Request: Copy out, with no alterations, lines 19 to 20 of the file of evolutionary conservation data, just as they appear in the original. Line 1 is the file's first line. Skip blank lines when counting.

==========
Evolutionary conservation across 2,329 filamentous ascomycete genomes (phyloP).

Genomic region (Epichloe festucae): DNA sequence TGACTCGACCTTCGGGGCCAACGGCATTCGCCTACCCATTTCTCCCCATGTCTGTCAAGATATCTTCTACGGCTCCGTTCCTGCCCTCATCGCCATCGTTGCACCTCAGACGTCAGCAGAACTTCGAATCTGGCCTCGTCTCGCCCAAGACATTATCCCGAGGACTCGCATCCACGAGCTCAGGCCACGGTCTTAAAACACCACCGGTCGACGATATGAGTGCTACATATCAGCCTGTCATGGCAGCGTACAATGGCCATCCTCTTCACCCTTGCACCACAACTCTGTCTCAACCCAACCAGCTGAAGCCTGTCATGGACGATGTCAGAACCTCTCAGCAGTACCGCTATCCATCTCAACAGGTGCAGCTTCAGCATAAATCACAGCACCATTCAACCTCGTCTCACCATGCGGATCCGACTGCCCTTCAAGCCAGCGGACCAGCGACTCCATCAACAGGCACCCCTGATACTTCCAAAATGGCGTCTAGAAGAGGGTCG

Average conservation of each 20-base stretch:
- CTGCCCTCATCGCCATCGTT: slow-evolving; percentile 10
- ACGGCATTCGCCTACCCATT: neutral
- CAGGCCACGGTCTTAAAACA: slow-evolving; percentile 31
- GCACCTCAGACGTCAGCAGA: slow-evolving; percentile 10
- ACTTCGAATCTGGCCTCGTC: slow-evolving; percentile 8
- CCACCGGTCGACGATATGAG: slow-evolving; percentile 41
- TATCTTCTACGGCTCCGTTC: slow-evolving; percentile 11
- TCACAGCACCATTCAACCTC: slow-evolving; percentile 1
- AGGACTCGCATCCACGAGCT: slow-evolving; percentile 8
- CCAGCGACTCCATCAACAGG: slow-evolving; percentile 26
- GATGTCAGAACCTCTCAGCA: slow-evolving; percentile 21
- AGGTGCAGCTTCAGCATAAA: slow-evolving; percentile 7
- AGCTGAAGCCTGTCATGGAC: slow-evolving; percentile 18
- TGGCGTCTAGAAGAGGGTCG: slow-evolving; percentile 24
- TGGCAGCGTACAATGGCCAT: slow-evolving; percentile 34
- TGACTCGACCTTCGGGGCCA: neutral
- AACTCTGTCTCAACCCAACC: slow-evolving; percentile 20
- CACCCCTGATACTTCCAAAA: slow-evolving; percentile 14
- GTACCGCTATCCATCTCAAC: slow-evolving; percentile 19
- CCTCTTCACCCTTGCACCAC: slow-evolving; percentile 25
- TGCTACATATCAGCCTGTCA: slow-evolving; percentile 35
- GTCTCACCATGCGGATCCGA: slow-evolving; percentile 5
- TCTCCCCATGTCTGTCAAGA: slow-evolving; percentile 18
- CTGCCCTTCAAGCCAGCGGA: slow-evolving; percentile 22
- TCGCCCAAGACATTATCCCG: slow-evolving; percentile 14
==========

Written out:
- TGACTCGACCTTCGGGGCCA: neutral
- AACTCTGTCTCAACCCAACC: slow-evolving; percentile 20